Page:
Jon Feltheimer Lionsgate

WS: When you joined Lionsgate, how did the strategy to

focus on underserved audience segments come about? FELTHEIMER: The studios had done a good job at fig-

uring out how to do broad-based entertainment. It seemed to me that people—even ten years ago—were watching television and movies more in large affinity groups than they had before, and it seemed like an interesting opportunity for us to [produce and distribute content] with less capital and perhaps a more focused approach to how to reach those individual audiences. WS: Mad Men, Weeds, Nurse Jackie and Running Wilde are not ordinary shows in any sense of the word. What kind of creative environment do writers and producers find at Lionsgate? FELTHEIMER: We have a much smaller staff than most studios, and the kind of empowerment that we 11/10

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one on one main thing is to make sure that you just do shows that you know you can produce efficiently.There were a couple of shows this year that Kevin [Beggs, the president of Lionsgate Television Group] brought to me and we talked about them. They seemed like great shows but they really weren’t for us, [they wouldn’t allow us to] do the best that we could do. And so we said to the creator, you may be better off someplace else. It’s very much about picking the shows that you know how to do, and know where you can do them, so that they can be efficient, profitable and great shows. WS: There was a time when a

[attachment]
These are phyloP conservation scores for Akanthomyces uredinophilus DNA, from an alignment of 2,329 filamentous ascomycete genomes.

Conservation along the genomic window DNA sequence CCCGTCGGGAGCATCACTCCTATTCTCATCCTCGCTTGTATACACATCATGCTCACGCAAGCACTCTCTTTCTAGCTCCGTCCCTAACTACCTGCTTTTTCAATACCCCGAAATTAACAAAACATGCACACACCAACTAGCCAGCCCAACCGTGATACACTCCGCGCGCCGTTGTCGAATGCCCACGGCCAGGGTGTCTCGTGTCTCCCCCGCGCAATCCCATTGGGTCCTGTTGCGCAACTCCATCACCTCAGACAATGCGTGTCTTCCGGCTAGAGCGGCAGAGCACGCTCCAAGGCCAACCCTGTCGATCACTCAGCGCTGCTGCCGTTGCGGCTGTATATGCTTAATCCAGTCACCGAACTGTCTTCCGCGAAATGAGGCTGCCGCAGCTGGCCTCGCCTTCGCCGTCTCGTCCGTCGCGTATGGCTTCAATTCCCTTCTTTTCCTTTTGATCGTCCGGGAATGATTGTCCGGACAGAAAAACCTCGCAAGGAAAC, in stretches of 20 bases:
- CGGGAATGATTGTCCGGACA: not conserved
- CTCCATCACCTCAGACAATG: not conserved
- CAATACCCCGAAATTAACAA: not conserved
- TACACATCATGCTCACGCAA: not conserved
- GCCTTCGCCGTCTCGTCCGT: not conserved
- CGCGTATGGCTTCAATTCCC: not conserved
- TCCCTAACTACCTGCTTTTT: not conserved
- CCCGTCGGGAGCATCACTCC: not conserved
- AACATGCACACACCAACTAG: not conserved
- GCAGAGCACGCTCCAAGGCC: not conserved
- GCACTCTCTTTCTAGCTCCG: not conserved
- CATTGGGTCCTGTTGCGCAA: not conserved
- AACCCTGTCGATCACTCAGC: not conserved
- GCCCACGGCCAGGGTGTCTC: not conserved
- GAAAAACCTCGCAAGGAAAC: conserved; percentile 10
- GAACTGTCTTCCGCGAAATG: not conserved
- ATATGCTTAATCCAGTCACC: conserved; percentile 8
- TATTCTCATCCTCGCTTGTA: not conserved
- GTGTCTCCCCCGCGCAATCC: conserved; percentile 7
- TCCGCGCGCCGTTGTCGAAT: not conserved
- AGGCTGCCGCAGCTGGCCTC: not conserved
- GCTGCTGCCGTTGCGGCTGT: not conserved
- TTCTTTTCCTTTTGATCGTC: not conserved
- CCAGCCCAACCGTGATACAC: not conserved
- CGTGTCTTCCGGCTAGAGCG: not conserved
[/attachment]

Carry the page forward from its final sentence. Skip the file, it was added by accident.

Style of the times: Mad Men has been Lionsgate’s biggest television hit to date, delivering viewers, critical acclaim and buzz to AMC as well as to broadcasters around the world.

try to attract the money as much as get the show right and then we’ll figure out how to bring the money in through various platforms.

FELTHEIMER: The interesting thing is that you can’t be that much smarter than anybody else, but we do use a lot of tax credits; we’ve made interesting deals in New Mexico and Pennsylvania. We’re pretty mobile about where we shoot our shows. We don’t have a big studio lot. We don’t feel compelled to use a studio lot. The

distributor could sell a show to a U.S. network and cover most of the production costs, and then make a profit through international sales and a syndication deal. How long did that process take compared to how long it takes today to piece together a business model for a show which includes not only broadcast or cable, but also iTunes, digital channels, Netflix and whatever other piece is necessary to make the show work? FELTHEIMER: Surprisingly, it could just be that the old model was slower in some ways because you did have to look all the way